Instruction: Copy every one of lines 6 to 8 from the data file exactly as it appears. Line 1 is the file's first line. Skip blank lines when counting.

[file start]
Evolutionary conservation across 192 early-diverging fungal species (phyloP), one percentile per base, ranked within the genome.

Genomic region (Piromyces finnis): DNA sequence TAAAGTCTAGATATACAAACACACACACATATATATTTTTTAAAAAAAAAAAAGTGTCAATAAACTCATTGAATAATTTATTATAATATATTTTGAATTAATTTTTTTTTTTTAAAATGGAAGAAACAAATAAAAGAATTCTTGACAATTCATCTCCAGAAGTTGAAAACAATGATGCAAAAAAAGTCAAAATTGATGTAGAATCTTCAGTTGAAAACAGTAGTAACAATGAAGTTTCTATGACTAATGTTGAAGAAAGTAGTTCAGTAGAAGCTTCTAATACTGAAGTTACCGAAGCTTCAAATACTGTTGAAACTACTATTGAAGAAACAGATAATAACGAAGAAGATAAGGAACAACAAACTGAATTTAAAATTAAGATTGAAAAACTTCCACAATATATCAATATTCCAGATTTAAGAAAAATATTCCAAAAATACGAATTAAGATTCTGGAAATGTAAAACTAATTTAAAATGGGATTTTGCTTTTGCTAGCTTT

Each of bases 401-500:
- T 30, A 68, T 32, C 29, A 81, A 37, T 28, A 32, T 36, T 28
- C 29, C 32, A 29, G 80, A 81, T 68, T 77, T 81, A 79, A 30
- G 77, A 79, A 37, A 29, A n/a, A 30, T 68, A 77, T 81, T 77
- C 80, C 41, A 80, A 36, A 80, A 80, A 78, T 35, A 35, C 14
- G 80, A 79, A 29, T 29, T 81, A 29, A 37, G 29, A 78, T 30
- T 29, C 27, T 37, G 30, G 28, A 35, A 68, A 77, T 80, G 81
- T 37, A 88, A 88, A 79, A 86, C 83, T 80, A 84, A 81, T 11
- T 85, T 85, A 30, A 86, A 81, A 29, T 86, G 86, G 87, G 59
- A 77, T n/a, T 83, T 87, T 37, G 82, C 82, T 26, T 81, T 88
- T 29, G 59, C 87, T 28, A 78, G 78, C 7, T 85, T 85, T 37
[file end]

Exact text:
- G 77, A 79, A 37, A 29, A n/a, A 30, T 68, A 77, T 81, T 77
- C 80, C 41, A 80, A 36, A 80, A 80, A 78, T 35, A 35, C 14
- G 80, A 79, A 29, T 29, T 81, A 29, A 37, G 29, A 78, T 30